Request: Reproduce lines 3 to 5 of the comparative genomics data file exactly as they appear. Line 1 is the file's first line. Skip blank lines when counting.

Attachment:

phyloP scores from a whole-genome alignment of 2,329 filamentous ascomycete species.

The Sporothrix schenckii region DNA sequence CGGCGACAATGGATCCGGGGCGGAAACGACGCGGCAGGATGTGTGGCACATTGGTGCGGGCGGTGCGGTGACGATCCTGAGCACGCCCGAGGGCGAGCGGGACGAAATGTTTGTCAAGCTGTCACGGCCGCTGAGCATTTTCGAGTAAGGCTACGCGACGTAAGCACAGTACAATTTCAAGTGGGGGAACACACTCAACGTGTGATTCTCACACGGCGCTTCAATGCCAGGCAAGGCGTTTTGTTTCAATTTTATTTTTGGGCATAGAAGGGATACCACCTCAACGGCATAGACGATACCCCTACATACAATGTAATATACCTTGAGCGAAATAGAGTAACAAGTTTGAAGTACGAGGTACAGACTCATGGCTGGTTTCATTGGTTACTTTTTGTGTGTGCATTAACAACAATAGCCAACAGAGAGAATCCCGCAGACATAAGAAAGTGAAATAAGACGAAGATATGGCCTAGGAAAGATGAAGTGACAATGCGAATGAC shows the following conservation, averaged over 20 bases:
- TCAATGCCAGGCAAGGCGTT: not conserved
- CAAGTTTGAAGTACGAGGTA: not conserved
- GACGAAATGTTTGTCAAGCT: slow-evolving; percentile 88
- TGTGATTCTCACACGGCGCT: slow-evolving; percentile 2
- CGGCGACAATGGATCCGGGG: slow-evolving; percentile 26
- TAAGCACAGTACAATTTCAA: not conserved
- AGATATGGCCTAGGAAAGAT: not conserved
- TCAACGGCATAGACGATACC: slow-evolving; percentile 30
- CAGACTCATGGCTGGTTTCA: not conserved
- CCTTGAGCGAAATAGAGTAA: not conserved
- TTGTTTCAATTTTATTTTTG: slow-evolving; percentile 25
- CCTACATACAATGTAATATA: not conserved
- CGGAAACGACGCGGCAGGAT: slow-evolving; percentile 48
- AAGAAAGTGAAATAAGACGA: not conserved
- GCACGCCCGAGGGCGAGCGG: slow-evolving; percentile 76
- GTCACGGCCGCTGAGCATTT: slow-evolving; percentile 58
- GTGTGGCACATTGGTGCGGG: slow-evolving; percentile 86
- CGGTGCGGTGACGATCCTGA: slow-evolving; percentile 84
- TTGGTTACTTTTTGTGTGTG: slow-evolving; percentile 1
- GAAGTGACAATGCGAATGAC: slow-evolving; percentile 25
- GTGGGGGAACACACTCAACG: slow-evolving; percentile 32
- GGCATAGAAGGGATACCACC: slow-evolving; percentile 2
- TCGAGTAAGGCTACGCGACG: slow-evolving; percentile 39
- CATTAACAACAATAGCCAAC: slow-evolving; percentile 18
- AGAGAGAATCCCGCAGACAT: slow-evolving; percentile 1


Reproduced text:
- TCAATGCCAGGCAAGGCGTT: not conserved
- CAAGTTTGAAGTACGAGGTA: not conserved
- GACGAAATGTTTGTCAAGCT: slow-evolving; percentile 88